Aric A. Prather, PhD
We all know the feeling of a restless night sleep and the sluggish day that follows. Sleep is a precious commodity in short supply for many Americans and an emerging predictor of poor physical health. The notion of a national “sleep debt” has not gone unnoticed. For instance, sleep goals were recently included in Healthy People 2020, including objectives to increase the proportion of adults obtaining sufficient hours of sleep, underscoring the perceived health benefits conferred by adequate sleep.
Short sleepers (often characterized as sleeping less than 6 hours per night) are at elevated risk for a variety of negative health consequences, including cardiovascular disease, type 2 diabetes, and obesity. How poor sleep “gets under our skin,” however, remains a mystery. The immune system has been proposed as a potential biological mechanism through which sleep may impact later disease.
During my graduate training I specialized in the field of psychoneuroimmunology (PNI), which focuses on understanding how psychological and behavioral factors modulate immune system functioning. Â In this context, my research centers largely on the innate immune system and the effects of psychological stress and sleep on inflammatory processes implicated in the pathogenesis of several age-related diseases, such as cardiovascular disease. I have remained fascinated by the extent to which sleep may serve as a restorative process, buffering the deleterious effects of stress on health. And while there is a growing evidence to support the influence of sleep deprivation under laboratory conditions on inflammatory activity, namely increases in pro-inflammatory cytokines, little is know about whether variation in sleep observed in the natural environment promotes similar pro-inflammatory signatures.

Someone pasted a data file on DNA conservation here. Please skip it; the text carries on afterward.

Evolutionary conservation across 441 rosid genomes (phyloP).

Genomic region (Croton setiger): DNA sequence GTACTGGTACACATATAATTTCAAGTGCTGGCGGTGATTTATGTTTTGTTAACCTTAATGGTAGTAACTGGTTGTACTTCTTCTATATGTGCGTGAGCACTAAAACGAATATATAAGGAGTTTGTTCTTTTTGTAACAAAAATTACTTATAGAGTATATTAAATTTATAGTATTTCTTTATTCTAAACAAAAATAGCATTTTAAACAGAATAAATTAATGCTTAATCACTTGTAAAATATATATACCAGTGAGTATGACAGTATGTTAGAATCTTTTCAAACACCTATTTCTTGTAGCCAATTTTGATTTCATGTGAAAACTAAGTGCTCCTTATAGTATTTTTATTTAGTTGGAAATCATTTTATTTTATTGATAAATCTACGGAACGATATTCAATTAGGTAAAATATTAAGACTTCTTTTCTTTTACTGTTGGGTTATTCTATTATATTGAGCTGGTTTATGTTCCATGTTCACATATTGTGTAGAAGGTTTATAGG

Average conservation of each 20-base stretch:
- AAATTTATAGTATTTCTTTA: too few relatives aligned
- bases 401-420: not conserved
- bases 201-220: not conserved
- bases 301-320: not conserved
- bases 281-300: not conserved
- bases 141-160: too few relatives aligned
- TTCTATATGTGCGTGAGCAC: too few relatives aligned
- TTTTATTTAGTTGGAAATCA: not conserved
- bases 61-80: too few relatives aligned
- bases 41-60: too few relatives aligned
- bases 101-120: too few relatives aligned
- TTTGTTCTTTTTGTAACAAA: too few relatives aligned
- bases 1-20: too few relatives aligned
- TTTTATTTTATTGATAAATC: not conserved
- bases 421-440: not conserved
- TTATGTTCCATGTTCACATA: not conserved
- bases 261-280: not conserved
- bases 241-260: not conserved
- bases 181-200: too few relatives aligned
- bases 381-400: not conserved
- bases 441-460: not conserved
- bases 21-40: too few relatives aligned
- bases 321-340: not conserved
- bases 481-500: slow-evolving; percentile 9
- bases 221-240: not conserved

As a RWJ scholar, I am gaining experience with large cohort studies through a social epidemiology framework to investigate cross-sectional and prospective associations between measures of sleep and biomarkers of disease risk. In this regard, we recently published the first research evidence linking sleep quality and telomere length, a novel marker of cellular aging (Prather, Puterman et al., 2011).
From a population health perspective, I am interested in who experiences poor sleep and why. As I continue with the RWJ program and the collaborations established during my fellowship, I hope to chip away at these important, yet complex, questions. For instance, I am currently involved in an exciting project investigating whether poor sleep (e.g., short sleep duration, fragmented sleep) measured objectively using actigraphy prospectively predicts inflammatory trajectories at both the protein and genomic level among premenopausal women under high and low levels of stress. This study design provides the unique opportunity to test whether sleep serves as a novel pathway linking chronic psychological stress and inflammatory risk.
Sleep is a clear contributor to disease risk; however, the social determinants of sleep remain to be identified. By understanding the antecedents and biological consequences of sleep, we may be able to develop novel, targeted interventions to prevent illness, promote well-being, and reduce health disparities.
Aric completed his PhD in Clinical and Biological & Health Psychology at the University of Pittsburgh. He completed a clinical psychology internship, specializing in Behavioral Medicine at Duke University Medical Center. He lives in San Francisco with his wife Michelle. They are awaiting their first child (a boy), who will be born in November 2011.
To check out the Sleep Health recommendations for Healthy People 2020, see below.